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Elkhart city leaders are putting the city's sewer system on a no-fat diet

Officials in the Public Works Department crunched the numbers and found more than two thirds of the sewer backups in 2013 could have been prevented, if there wasn't so much fat, oil and grease clogging up the pipes.

The city sums up the fat, oil and grease problem with one word: the acronym “FOG”, but there's not one easy solution for eliminating it from the sewer system.

So officials are starting with what they're calling FOG education for local restaurants, homeowners, and apartment dwellers.

Nationwide grease causes almost half of the sewer blockages and locally the problem is just as significant.

Lynn Brabec, Environmental Compliance Manager for the city of Elkhart, says “In the areas where we know we have FOG problems, we go to those areas at least once a year and spend a month cleaning those areas so that we don't have backups.”

But now Brabec wants to prevent those backups before they happen by going to those areas and explaining to people what they can and can't wash down the sink. 

“We started out efforts on education in those areas. We have provided informational bags with grease scrapers to two apartment complexes specifically and we have seen a dramatic decrease in problems in those two areas,” says Brabec. 

Education included telling residents to not pour grease from meat drippings, bacon, and hamburgers down the drain. Instead drip it into a jar to discard with your regular garbage.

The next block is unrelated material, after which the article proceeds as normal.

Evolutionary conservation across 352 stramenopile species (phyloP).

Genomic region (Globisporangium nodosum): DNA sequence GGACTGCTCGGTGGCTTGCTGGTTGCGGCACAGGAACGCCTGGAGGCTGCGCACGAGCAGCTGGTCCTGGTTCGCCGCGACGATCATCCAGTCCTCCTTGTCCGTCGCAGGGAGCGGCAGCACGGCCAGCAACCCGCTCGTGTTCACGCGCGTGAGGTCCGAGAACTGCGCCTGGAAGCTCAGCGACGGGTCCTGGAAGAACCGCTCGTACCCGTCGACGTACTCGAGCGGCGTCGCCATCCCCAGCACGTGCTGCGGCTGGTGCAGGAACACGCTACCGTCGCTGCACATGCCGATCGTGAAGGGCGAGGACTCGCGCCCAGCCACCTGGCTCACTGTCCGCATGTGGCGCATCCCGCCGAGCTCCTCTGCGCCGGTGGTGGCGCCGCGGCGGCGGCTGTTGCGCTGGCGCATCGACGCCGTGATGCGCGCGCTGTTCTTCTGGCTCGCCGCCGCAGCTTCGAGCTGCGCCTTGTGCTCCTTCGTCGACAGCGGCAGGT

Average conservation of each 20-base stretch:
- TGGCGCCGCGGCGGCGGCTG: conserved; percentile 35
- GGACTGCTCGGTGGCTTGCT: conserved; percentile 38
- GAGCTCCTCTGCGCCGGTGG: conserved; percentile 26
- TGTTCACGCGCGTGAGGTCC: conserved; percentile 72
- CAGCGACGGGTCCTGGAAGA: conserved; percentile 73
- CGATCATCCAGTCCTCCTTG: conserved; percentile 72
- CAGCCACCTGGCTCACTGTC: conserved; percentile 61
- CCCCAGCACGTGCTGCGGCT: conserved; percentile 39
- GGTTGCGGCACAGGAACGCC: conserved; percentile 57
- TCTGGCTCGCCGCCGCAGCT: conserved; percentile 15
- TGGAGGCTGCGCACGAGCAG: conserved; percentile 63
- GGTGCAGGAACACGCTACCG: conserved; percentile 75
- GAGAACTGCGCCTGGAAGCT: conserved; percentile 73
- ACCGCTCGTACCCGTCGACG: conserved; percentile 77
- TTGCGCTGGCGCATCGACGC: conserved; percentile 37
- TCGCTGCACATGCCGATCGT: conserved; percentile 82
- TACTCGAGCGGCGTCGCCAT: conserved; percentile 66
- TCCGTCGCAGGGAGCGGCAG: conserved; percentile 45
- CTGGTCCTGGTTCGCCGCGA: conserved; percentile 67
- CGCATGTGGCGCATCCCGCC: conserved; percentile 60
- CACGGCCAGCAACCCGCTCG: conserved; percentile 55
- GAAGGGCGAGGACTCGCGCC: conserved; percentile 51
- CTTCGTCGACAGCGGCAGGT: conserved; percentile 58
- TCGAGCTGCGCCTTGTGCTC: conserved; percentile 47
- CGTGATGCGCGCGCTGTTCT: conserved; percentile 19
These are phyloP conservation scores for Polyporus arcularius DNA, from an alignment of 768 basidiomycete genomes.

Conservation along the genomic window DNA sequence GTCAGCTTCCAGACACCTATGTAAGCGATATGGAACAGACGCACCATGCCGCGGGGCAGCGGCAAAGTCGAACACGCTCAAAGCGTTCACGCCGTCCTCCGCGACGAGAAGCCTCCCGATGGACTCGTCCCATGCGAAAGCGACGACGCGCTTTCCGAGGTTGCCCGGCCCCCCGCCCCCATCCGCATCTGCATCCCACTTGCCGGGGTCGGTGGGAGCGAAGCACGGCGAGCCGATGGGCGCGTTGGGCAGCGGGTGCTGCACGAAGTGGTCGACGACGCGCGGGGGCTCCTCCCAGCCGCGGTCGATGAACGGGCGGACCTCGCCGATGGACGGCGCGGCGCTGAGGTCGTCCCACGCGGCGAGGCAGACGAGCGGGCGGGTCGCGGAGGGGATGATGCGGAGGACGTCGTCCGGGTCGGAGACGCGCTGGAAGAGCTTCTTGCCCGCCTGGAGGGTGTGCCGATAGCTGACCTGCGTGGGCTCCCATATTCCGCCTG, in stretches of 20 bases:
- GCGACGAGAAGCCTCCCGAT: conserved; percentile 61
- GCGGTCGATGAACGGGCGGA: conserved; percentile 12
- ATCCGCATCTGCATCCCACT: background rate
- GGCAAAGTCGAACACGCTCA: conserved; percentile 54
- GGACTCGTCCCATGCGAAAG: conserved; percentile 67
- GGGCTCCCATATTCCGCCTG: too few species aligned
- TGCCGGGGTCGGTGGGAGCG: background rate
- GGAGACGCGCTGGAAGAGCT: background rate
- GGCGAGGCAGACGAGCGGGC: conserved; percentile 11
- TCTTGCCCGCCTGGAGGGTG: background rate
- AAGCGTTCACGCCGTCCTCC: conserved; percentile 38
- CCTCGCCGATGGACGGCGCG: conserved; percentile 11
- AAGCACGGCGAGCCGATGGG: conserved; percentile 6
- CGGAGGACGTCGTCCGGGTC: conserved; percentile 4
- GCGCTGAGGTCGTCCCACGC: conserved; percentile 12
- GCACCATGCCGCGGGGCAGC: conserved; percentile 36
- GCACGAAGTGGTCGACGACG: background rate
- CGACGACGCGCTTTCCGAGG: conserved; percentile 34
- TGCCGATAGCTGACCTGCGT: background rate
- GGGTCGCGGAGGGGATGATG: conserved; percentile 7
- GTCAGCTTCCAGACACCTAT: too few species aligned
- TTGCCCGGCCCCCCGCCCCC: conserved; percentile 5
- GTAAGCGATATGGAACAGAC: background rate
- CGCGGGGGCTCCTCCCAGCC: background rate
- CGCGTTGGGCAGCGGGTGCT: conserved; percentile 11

But even small amounts of oil can clog up the system, so another good habit is dry wiping pots and pans with a napkin before washing. And scrape food scraps, like ketchup and salad dressing off of plates and into the garbage before washing them in the sink or loading them into the dishwasher.

“As soon as we did the educational program and passed out the informational flyers we saw it gradually decrease they went out their every couple of months and now they haven't been out there for six months, so that's a dramatic decrease,” adds Brabec

The city hopes that both home and business owners will carry out best management practices that they are teaching when it comes to discarding FOG, or fats, oils and grease. These same practices can be applied to cities across Michiana.

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